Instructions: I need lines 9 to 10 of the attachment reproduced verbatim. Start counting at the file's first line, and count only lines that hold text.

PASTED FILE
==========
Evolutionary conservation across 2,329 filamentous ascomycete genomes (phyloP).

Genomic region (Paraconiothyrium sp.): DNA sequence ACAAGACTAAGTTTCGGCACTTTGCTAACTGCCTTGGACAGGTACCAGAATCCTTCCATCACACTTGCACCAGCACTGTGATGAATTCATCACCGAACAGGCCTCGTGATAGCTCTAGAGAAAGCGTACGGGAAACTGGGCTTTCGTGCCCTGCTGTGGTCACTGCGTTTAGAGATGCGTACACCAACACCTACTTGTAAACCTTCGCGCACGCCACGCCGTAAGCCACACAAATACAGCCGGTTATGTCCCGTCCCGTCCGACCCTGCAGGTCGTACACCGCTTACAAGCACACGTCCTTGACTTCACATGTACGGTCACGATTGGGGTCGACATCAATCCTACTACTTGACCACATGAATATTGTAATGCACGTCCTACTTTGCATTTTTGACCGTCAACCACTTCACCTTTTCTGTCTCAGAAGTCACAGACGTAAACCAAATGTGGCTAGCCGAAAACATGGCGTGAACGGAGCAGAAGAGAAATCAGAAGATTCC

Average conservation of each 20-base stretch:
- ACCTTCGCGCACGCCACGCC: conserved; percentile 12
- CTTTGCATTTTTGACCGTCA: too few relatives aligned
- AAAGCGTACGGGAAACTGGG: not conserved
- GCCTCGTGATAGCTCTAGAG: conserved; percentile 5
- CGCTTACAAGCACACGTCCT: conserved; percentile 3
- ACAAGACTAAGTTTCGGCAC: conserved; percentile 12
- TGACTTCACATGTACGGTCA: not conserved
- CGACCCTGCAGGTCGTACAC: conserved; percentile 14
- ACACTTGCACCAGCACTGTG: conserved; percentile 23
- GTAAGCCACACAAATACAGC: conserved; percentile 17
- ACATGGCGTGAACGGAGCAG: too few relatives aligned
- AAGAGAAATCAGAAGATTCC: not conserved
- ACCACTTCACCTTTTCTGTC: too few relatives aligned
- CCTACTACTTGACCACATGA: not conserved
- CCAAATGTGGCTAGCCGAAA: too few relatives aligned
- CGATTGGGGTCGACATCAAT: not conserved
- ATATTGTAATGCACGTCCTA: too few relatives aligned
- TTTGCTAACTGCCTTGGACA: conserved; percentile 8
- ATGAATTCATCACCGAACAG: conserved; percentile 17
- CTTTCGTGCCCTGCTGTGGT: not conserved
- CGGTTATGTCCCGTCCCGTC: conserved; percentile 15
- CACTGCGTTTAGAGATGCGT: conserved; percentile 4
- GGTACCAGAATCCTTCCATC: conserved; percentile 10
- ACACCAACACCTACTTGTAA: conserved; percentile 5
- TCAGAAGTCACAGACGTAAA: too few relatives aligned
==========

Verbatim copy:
- ACAAGACTAAGTTTCGGCAC: conserved; percentile 12
- TGACTTCACATGTACGGTCA: not conserved